May 12, 2006

A Short Story

The Man and the Serpent

Part 2 (Part I published 5/5/06)

By Heriberto Escamilla

This is a story of a man that lived many years ago. It came to me the other night in the form of a dream. The story repeated itself in my head several times and each time, another piece was added until it was complete, save for the name of the man. Perhaps if you pay attention to his actions and his words you can help me give him a name. You all have ear and eyes. You can see and can also decide for yourselves whether or not this story is true.

On the fourth day, the man awoke, his heart even more fixed and determined. “Today, I work the fields and nothing will stop me”, he said to himself as he picked up his machete and threw the heavy morral over his shoulders. And for the fourth time, the serpent appeared before him. Once again, she pleaded, ‘mijito, my son, please won’t you put down the bag you carry across your shoulders, lay your machete aside and embrace me. I am your mother and only want to hold you”. This time, her words pounded the man like thunder, like drums beats they bore into this being. And the man’s heart filled with courage. He felt a rage grip his legs, his body and his arms. Holding on tightly to his machete, he raised it high above his head. With a strong, sweeping swing, he split the serpent in two.

Satisfied and filled with pride, the man looked down at the remnants of the serpent as they twisted in the black dirt. But his victory was very short-lived. He watched spellbound as the tail part sprung a head. And from the other half, the head end, a tail grew out. There before him, two snakes now called out. “I am your mother. Please embrace me. I only want to hold you”. Seeing this, the man’s heart once again ached with rage and he struck again, only to see that instead of two there were now four. Again the machete sliced the air. Where there where four snakes, he now saw eight. Incapable of recognizing and appreciating the consequences of his actions, he struck again, and even once more. He hacked at the snakes until there were no less than a hundred little ribbons twisting and turning at his feet. Finally, seeing that his action had no purpose, he dropped his machete. Defeated, with head bowed low and empty heart, he turned away and trudged back to his home.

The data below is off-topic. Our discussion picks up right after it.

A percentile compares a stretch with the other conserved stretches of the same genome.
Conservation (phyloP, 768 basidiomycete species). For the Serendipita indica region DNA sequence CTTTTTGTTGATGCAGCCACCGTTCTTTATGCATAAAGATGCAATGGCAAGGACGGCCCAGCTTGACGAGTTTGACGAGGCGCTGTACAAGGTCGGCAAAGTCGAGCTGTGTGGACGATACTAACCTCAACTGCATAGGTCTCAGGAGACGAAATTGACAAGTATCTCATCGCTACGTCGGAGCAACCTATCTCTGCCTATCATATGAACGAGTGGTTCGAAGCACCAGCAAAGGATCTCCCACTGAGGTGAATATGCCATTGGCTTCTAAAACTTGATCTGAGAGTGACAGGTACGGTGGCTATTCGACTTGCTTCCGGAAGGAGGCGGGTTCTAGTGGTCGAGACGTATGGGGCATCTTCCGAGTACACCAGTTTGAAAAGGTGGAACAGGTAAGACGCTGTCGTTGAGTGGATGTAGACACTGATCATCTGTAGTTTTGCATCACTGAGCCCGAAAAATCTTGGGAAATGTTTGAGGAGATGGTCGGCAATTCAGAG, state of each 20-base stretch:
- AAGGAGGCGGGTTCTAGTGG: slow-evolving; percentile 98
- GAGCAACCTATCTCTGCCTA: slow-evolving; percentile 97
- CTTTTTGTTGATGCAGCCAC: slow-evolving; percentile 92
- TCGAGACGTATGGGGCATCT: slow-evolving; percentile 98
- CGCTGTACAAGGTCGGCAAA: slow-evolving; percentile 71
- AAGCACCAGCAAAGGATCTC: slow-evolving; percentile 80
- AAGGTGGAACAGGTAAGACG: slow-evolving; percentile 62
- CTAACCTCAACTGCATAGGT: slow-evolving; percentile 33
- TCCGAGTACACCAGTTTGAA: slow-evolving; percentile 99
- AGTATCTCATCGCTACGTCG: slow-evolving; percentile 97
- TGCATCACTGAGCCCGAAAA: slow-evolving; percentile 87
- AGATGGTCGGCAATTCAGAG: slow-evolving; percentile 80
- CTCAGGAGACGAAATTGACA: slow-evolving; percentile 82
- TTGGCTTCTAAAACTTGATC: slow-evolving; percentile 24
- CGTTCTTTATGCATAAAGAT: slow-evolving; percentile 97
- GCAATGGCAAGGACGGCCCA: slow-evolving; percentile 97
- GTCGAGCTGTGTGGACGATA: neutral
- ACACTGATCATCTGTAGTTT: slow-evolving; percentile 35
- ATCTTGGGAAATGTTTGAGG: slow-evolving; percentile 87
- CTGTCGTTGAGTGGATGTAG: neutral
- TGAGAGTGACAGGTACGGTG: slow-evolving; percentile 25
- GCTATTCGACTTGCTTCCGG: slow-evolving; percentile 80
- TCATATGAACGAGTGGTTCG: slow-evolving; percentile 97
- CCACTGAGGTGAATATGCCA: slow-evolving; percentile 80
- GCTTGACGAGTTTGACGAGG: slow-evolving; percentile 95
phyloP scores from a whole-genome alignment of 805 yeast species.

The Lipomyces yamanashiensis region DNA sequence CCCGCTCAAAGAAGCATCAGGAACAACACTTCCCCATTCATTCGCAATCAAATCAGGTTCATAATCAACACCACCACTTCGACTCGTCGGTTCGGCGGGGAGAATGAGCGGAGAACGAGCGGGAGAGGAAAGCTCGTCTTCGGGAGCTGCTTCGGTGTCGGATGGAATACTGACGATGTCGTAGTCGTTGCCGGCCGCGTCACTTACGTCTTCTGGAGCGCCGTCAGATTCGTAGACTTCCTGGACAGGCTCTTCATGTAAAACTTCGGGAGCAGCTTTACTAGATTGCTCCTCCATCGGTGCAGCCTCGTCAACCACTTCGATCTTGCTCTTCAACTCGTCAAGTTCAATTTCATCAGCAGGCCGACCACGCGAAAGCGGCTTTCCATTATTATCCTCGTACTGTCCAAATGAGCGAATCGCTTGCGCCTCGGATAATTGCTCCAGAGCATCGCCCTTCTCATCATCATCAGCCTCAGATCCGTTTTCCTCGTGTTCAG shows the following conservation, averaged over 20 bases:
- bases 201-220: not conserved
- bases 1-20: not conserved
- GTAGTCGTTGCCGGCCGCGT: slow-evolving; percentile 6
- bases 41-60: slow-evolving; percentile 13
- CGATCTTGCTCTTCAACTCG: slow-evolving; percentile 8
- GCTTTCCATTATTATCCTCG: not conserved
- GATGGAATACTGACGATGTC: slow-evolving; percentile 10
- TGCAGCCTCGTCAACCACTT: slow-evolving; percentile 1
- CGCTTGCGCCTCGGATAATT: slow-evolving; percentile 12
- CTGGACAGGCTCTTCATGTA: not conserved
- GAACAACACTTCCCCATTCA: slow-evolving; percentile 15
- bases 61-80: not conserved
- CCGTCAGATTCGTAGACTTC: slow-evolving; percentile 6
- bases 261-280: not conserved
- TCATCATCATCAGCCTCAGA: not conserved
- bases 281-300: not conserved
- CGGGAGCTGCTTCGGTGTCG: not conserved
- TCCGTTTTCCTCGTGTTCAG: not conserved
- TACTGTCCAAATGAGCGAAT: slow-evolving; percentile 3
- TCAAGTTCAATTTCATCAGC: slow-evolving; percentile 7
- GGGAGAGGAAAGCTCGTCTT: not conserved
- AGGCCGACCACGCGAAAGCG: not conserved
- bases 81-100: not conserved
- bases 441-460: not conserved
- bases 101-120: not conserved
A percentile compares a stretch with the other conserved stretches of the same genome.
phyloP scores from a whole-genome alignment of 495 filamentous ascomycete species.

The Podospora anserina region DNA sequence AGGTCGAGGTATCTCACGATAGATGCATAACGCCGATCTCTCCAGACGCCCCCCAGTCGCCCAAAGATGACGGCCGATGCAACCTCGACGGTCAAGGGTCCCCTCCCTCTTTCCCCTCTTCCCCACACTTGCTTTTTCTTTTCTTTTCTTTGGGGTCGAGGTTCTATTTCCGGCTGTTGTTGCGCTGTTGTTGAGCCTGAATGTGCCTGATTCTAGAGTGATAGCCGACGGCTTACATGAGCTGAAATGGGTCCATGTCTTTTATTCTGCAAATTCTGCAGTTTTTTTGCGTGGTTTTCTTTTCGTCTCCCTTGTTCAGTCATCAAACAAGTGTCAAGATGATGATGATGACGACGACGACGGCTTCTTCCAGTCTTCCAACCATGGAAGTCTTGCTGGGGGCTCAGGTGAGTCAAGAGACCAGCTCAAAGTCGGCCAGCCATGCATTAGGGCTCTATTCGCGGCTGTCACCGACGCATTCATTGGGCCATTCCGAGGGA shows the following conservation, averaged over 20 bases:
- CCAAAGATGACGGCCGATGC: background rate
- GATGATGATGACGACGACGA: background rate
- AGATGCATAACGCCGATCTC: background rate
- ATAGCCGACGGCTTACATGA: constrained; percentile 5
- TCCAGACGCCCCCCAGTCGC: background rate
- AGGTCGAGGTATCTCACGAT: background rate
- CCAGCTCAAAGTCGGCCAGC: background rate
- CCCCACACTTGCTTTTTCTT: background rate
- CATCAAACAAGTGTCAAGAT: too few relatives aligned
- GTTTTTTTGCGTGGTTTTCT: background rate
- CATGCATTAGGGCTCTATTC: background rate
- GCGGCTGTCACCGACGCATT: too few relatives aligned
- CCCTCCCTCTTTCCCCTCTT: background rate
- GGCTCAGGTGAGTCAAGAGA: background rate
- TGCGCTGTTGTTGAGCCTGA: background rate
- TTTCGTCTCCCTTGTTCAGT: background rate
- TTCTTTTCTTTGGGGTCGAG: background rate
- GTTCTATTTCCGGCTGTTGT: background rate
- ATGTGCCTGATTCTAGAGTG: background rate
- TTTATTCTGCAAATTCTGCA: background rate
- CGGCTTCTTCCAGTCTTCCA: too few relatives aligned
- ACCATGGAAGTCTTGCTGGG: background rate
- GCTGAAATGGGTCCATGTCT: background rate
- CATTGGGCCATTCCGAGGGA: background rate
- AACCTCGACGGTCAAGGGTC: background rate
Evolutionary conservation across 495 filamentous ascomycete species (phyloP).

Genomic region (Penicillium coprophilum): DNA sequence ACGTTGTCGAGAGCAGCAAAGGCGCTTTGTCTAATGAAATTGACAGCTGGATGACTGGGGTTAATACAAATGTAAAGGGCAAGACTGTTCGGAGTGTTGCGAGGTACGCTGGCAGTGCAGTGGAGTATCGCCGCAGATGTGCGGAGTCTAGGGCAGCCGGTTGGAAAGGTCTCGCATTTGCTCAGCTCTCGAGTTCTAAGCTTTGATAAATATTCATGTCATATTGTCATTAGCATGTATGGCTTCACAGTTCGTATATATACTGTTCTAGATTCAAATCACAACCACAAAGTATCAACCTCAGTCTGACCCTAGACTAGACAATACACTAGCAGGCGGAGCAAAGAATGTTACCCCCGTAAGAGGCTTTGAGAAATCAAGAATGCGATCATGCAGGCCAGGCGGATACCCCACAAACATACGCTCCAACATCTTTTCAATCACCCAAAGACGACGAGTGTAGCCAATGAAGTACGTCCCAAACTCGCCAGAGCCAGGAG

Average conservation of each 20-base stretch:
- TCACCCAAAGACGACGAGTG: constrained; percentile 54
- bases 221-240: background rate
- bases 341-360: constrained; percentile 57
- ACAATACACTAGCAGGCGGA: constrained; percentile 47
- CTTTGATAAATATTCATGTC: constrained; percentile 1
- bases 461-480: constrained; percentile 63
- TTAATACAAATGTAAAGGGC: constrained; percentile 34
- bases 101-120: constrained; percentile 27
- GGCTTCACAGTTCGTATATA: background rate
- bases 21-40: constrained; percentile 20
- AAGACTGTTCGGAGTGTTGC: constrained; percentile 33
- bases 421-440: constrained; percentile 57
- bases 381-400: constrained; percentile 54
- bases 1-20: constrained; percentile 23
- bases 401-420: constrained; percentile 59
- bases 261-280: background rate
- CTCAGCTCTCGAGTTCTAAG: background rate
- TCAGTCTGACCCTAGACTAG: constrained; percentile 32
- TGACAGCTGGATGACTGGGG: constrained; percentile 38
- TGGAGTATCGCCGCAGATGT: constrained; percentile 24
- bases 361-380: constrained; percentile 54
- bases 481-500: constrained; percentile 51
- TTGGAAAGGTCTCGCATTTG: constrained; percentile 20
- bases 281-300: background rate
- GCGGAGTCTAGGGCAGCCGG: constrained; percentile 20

For the fourth time, he told his wife that work would have to wait for another day. He pulled up a chair, sat down, drained. He sat there, lifeless, until the sun finished its journey. The darkness came and the man fell into a troubled sleep, tossing and turning on his straw petate. The corn in the field withered even more.

The next day, on the fifth day, the woman, his wife walked down to the well to fetch home some water. The earth was still dark and the man had not yet awakened. As she was drawing the water, a woman approached her. The woman was old and bent. A back shawl covered her head and hid away a wrinkled face. The woman wore a skirt of little black, red and yellow serpents. The man’s wife was so startled by the old woman’s appearance that she almost spilled her water. But the old woman called out in a soothing voice “Mijita, my daughter, I am your mother. Please embrace me, I seek only to hold you”. I see that you are carrying a son and are ready to give birth. I am a midwife and can help you give birth”. Since there was no one else to help her, the man’s wife felt completely relieved and opened her arms to the old woman. They walked back to the man’s home, talking and enjoying the day.